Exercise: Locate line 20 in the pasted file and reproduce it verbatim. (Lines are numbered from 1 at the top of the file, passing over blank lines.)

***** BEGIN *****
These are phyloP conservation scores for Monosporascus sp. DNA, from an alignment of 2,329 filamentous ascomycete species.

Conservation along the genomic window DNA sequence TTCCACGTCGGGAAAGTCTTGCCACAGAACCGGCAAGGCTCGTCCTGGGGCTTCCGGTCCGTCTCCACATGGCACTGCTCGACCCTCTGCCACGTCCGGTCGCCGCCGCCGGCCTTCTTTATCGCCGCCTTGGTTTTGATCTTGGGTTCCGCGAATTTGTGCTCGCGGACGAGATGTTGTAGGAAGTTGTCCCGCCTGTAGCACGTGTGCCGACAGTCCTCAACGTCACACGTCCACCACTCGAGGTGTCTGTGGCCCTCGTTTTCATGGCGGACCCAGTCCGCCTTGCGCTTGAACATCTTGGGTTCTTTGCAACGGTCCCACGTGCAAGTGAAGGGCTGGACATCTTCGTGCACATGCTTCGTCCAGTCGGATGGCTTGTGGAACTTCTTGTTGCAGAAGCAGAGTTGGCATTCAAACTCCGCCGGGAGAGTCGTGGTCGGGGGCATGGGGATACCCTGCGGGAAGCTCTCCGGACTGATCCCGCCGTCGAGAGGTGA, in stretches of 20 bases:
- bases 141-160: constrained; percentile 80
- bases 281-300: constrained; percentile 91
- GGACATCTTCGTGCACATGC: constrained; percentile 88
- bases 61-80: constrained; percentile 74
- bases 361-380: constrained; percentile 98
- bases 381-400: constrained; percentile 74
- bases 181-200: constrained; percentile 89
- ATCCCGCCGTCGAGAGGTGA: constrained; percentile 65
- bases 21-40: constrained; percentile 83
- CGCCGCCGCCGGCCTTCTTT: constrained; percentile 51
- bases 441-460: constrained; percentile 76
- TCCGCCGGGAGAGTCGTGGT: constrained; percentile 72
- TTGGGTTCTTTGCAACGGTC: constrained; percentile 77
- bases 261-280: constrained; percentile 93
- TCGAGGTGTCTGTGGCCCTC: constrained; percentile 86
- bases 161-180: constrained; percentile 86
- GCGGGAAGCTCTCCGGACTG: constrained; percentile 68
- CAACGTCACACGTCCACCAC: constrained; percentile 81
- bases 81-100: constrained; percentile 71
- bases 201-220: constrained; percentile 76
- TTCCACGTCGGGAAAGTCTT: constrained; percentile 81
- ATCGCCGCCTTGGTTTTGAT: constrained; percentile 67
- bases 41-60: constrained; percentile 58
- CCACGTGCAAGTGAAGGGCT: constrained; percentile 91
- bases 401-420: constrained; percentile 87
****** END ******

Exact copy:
- CAACGTCACACGTCCACCAC: constrained; percentile 81